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11 records – page 1 of 2.

[Complications and side-effects of acupuncture]

https://arctichealth.org/en/permalink/ahliterature53459
Source
Lik Sprava. 2003 Jul-Aug;(5-6):7-10
Publication Type
Article
Author
V D Musiienko
Source
Lik Sprava. 2003 Jul-Aug;(5-6):7-10
Language
Ukrainian
Publication Type
Article
Keywords
Acupuncture Analgesia
Acupuncture Therapy - adverse effects
Blood Vessels - injuries
Cardiac Tamponade - etiology
English Abstract
Hemorrhage - etiology
Humans
Needlestick Injuries - complications
Peripheral Nerves - injuries
Pneumothorax - etiology
Spinal Cord Injuries - etiology
Viscera - injuries
Abstract
In the review of the literature, an analysis of complications and adverse effects of acupuncture is given, ways for their prevention are outlined.
PubMed ID
14618792 View in PubMed
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[Complications of acupuncture therapy. A study of the literature from 1981-92]

https://arctichealth.org/en/permalink/ahliterature56817
Source
Tidsskr Nor Laegeforen. 1994 Apr 20;114(10):1192-4
Publication Type
Article
Date
Apr-20-1994
Author
A J Norheim
Author Affiliation
Institutt for samfunnsmedisin Universitetet i Tromsø.
Source
Tidsskr Nor Laegeforen. 1994 Apr 20;114(10):1192-4
Date
Apr-20-1994
Language
Norwegian
Publication Type
Article
Keywords
Acupuncture Therapy - adverse effects - instrumentation
Bacterial Infections - etiology
Dermatitis, Allergic Contact - etiology
English Abstract
Humans
Needlestick Injuries - complications
Virus Diseases - etiology
Abstract
This study presents the adverse affects of acupuncture as recorded in the Medline database for the years 1981-92. Pneumothorax is the most common mechanical organ injury caused, while hepatitis dominates the infections. Neither pneumothorax nor hepatitis is reported from any Nordic country. Most of the adverse effects of acupuncture seem to be associated with insufficient basic medical knowledge, a low standard of hygiene and inadequate education in acupuncture. The study confirms adverse effects of acupuncture in certain circumstances. Serious adverse effects are few, and acupuncture can be considered as a fairly harmless form of treatment.
Notes
Comment In: Tidsskr Nor Laegeforen. 1994 May 20;114(13):15618079254
Comment In: Tidsskr Nor Laegeforen. 1994 May 30;114(14):16478079272
Comment In: Tidsskr Nor Laegeforen. 1996 Mar 30;116(9):11538658487
PubMed ID
8209317 View in PubMed
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[Occupational injuries with risk of transmission of blood-borne pathogens. A study of a 2-year material from the Holstebro Central Hospital]

https://arctichealth.org/en/permalink/ahliterature7964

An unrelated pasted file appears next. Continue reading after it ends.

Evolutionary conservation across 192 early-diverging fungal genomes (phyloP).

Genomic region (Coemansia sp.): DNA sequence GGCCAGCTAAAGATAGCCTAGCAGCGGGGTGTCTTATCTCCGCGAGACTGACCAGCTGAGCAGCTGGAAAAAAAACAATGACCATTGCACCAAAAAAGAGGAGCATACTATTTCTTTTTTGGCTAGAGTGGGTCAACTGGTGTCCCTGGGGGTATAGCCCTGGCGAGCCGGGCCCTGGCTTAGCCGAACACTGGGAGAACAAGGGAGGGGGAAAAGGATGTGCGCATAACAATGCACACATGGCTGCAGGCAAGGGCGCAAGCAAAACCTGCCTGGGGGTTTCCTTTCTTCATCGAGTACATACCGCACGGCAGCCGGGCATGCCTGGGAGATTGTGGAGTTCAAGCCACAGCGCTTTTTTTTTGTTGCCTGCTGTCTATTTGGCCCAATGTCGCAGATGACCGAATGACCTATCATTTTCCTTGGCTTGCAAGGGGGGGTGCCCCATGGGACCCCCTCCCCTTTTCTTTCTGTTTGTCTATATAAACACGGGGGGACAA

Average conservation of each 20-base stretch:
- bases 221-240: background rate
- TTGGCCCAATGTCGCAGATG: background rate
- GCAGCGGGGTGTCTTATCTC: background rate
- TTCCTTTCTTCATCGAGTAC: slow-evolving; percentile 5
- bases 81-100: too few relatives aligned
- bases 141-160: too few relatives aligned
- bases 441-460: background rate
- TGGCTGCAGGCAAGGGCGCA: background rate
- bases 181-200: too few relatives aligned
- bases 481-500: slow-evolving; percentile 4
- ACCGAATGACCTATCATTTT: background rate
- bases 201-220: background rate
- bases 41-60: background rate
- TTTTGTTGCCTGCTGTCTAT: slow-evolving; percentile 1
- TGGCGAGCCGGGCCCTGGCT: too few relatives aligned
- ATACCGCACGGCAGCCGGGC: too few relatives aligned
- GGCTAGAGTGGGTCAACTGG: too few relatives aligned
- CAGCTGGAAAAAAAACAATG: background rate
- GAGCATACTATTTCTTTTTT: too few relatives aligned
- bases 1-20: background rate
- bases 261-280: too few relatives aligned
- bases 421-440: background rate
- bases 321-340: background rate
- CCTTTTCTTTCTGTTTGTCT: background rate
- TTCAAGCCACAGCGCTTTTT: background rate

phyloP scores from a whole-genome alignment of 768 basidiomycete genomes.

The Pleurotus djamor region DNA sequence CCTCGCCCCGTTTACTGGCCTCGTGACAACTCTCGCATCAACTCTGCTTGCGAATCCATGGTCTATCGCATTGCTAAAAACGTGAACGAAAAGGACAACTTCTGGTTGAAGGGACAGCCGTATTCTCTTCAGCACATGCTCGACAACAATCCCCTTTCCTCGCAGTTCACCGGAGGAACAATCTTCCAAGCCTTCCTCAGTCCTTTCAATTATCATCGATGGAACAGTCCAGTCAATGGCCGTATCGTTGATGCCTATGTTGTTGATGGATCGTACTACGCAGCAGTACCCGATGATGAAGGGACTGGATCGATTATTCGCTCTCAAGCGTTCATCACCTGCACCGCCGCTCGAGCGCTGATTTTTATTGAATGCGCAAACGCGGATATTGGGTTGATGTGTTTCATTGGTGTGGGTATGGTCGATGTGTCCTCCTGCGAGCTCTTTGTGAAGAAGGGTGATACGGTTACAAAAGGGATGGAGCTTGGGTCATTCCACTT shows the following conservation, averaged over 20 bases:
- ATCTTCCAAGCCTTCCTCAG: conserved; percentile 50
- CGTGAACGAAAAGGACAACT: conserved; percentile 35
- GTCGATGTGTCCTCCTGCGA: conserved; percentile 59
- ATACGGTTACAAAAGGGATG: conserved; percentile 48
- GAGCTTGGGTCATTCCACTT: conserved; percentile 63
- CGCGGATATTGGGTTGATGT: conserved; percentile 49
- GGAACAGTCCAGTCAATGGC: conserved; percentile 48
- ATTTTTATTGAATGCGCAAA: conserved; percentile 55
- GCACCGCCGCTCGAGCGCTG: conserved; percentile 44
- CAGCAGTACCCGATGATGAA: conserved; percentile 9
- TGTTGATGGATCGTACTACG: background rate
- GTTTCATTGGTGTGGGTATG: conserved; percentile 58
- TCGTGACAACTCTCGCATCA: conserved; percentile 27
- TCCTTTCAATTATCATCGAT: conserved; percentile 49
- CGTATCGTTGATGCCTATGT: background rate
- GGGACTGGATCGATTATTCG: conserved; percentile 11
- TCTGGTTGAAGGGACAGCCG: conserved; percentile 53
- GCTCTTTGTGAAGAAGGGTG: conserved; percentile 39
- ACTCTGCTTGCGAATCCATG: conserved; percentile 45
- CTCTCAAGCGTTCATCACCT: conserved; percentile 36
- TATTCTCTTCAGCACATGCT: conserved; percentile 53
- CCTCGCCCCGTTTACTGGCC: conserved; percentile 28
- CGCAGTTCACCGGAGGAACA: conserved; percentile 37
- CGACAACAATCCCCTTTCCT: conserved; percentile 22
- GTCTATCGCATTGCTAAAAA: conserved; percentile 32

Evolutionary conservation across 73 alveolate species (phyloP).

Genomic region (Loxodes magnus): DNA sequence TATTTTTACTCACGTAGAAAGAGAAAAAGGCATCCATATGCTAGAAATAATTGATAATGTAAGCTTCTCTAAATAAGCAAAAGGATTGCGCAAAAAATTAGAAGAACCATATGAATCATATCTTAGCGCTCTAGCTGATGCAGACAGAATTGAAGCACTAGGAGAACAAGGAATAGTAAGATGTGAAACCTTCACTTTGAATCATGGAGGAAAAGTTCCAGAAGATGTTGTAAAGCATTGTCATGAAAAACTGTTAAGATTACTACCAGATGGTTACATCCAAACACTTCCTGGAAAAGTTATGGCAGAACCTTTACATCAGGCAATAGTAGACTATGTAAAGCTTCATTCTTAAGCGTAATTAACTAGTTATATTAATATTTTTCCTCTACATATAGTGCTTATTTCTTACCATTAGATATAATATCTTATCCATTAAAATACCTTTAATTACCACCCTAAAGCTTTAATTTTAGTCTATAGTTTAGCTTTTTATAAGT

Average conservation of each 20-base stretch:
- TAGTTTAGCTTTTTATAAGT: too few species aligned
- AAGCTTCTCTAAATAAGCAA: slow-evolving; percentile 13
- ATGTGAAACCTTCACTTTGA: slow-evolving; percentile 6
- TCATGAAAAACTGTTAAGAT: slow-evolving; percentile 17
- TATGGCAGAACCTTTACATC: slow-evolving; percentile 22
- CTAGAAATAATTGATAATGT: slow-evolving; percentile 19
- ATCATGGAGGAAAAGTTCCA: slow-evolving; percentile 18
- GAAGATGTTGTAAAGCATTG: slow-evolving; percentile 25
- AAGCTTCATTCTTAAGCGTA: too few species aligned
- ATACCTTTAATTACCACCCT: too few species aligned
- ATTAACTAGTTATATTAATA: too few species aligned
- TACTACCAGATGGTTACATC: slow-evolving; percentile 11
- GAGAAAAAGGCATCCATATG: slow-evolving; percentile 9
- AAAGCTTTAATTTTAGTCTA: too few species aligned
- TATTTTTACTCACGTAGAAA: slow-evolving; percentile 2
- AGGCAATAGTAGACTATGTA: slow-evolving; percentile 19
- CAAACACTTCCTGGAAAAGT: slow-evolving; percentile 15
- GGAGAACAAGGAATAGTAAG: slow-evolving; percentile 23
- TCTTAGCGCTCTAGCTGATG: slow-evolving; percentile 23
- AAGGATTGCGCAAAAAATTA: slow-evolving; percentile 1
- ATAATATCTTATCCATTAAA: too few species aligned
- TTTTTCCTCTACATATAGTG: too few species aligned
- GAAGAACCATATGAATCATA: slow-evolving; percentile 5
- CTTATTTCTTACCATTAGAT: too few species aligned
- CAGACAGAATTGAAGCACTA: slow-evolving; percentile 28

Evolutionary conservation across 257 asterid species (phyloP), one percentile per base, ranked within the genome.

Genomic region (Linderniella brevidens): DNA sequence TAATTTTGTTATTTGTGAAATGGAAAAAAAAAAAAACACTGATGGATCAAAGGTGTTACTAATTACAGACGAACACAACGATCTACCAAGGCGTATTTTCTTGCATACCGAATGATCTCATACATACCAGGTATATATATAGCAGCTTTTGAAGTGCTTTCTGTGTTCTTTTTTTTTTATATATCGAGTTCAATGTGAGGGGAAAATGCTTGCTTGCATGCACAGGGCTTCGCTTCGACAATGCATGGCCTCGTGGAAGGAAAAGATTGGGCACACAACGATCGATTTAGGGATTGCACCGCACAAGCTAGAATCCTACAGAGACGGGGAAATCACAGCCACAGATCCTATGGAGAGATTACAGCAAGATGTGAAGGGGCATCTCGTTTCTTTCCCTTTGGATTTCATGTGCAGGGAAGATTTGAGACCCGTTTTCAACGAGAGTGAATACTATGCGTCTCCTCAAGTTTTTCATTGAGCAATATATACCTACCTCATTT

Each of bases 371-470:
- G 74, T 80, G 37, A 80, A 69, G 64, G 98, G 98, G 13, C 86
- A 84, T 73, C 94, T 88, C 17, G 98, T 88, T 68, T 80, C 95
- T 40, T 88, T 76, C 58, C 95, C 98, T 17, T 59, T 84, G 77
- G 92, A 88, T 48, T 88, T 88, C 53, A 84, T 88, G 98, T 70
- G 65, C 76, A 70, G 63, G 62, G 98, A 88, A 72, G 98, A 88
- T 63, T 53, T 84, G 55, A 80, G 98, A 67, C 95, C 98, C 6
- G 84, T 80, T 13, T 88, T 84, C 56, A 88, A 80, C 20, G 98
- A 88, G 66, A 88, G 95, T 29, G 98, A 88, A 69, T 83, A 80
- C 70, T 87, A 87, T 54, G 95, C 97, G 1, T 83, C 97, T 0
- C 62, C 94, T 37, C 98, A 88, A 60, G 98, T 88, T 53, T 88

Source
Ugeskr Laeger. 1994 Jul 25;156(30):4360-4
Publication Type
Article
Date
Jul-25-1994
Author
E. Kaczan
I. Gottlieb
H. Jans
Author Affiliation
Holstebro Centralsygehus, medicinsk afdeling.
Source
Ugeskr Laeger. 1994 Jul 25;156(30):4360-4
Date
Jul-25-1994
Language
Danish
Publication Type
Article
Keywords
Accidents, Occupational
Blood-Borne Pathogens
Denmark
Disease Transmission, Patient-to-Professional - prevention & control
English Abstract
HIV Infections - prevention & control - transmission
Hepatitis B - prevention & control - transmission
Humans
Laboratory Personnel
Needlestick Injuries - complications - prevention & control
Nursing Staff, Hospital
Questionnaires
Retrospective Studies
Risk factors
Abstract
In order to illuminate causes of accidental occupational exposure of the house staff at the Central Hospital of Holstebro (CHH) to the potential hazards of HIV- and HBV-transmission, all cases of reported injuries occurring in 1991-1992 have been analysed. Needleprick lesions were found to account for the great majority of the reported cases (71%). Sixty-six percent of all injuries were self-inflicted during medical procedures, while 34% were caused by another person, either directly (simultaneous contact of two persons with the contaminated sharp object) or indirectly as a result of carelessness or negligence. Seventy-two percent of the analysed exposures could have been avoided if the staff had complied with Universal Precautions recommended since 1988. In order to estimate the amount of unreported cases, all nurses and laboratory technicians currently employed at CHH were asked to complete an anonymous questionnaire reviewing their past (1991-1992) mucocutaneous and percutaneous exposures to blood or body fluids. Only 28% of the injuries recalled by the subjects had been reported. If the risk of occupational transmission of blood-borne diseases is to be minimized, additional effort must be made to clarify the principles of the Universal Precautions policy. It is of great importance that all injuries are reported by way of an easy reporting procedure which is efficient and familiar to the staff at any time.